Get the Most out of Your DIY Landscaping Project with these 6 Tips

If you have big dreams about creating a horticultural oasis in your backyard but have little budget to do so, you should consider DIY landscaping. Creating your own backyard version of Versailles or Kew Gardens on a budget is easier than you might think. Considering that most homeowners spend between $5,336 and $7,558 on professional landscaping services (Home Advisor) you can save big money by doing  it yourself.

Assuming that the snow has melted in your town and it actually feels like Spring where you live, you should first start by asking yourself this question:

What do I want out of my landscape?

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Spend some time thinking about what you truly want from your landscape. Do you seek a quiet spot to read and reflect? If so, a meditation garden may be what you want. Perhaps you love flowers, in which case a cutting garden would be ideal. Or maybe you’ve always wanted an outdoor room where you and your family and friends can kick back and enjoy the sunset over cocktails.

Once you know your purpose, you can decide on your theme, which will dictate the types of plants and hardscape items you’ll want, as well as the configuration of your garden. For instance, if you want to feed yourself and your family from the land, an edible landscape is perfect. This means focusing on pretty plants that bear produce like fruit trees and placing the garden near your kitchen door. If al fresco entertaining is what you seek, setting up an outdoor kitchen and dining area surrounded by potted plants is what you want.

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Tip #1: Clean up your space

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Before you can get a clear view of just how much space you have to work with, it’s important to prune back any overgrowth in the yard and clear out items that may be sitting around, such as yard tools. This gives you an open palette from which to plan, and helps ensure that you buy the correct amount of plants and other materials.

Tip #2: Leave foundation plants

Avoid summarily removing any foundation plants, such as trees or large shrubs, because they could very well become an integral part of your dream landscape. Keep in mind that established plantings take time to grow and removing and replacing them can be costly.

The same goes for hardscape items like decks and patio covers. When at all possible, try to fix such items up and make them a part of your design. Clean and re-stain and re-seal your deck, instead of getting rid of it. If you have cracks in a pathway, rather than pulling it up and replacing, consider planting ground-cover in the open areas.

Tip #3: Draw up garden plans

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It’s hard to know where you’re going without a roadmap. As professionals do, draw up plans of your proposed garden on paper or the computer. Determine where all of the elements will go, including plants, hardscape and accessories. Doing this will help you decide if you like the potential look you’ve envisioned and will reveal any potential space issues.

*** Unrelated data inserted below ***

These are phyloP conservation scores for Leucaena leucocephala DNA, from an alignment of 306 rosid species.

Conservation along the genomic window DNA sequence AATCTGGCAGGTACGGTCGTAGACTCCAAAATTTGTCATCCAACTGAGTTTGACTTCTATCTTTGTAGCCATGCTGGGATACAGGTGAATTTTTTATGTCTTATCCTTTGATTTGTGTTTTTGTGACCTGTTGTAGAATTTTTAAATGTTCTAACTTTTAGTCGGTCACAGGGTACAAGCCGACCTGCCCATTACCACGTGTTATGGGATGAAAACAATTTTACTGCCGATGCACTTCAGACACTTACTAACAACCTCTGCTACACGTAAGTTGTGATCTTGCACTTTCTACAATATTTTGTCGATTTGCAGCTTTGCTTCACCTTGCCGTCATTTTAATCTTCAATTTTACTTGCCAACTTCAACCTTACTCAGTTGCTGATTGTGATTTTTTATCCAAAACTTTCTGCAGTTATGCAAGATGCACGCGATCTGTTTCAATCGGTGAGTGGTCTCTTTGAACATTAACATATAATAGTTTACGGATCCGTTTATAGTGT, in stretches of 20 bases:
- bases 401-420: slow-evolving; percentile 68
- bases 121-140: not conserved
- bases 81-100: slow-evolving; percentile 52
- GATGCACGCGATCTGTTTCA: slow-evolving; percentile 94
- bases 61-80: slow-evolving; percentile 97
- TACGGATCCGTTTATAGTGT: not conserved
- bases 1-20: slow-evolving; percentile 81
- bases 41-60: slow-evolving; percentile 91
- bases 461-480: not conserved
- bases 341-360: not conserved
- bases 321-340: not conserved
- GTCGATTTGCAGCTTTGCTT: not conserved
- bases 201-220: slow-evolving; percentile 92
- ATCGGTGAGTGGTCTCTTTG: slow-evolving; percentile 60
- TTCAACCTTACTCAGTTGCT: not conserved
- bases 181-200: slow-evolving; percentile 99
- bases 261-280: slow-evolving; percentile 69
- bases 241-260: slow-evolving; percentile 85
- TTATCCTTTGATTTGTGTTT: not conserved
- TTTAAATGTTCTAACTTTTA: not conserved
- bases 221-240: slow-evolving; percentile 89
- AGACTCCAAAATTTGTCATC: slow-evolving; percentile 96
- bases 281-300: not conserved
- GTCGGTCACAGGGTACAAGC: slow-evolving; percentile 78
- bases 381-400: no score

Afraid that you aren’t creative enough? Don’t skip this step for a lack of skill–it doesn’t have to be a perfect, designer-quality mockup of a landscape. There are plenty of garden designing apps in the iTunes Store.

Tip #4: Build up your soil

The state of your soil is critical to plant health. Avoid buying plants and watching them perish along with your hard-earned money by amending and feeding the soil prior to planting so that the plants thrive. Save even more money by getting your soil tested by your local cooperative extension office. Such tests generally cost a nominal fee, but give you invaluable information, such as the organic and mineral content of your soil. This saves you from needless amending and fertilizing.

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Tip #5: Start with a small section

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Okay, maybe not that small. But rather than taking on your entire backyard, consider redoing a portion, which will cost less in materials and allows you to experiment and find out what works best for you. The same goes for plants. Generally, the smaller the plant, the less expensive it is. This will usually mean having patience while the plants grow, but it can save you a substantial amount of money while practicing your gardening skills.

Tip 6#: Don’t forget to accessorize

Fun items like bird-feeders, wind chimes and outdoor art can add pizzazz to your landscape without costing a fortune. Scour garage sales, thrift stores and the dollar store for fun items to decorate your outdoors.

Save money doing your own landscaping, and you can afford to celebrate by throwing a fabulous garden party.


  • The small, balcony garden is more my style–assuming I could keep it’s contents alive. I might have some luck with a mini garden in a jar, like this one :).

  • Thanks for the article Julie. You make it sound so accessible, I might even start a small balcony garden this Spring. If Spring ever actually starts this year in Michigan, that is 🙂

  • PB

    Thanks for the tips. I saw some kale for sale in pretty colors. This inspires me to use them for color … and then eat them. 🙂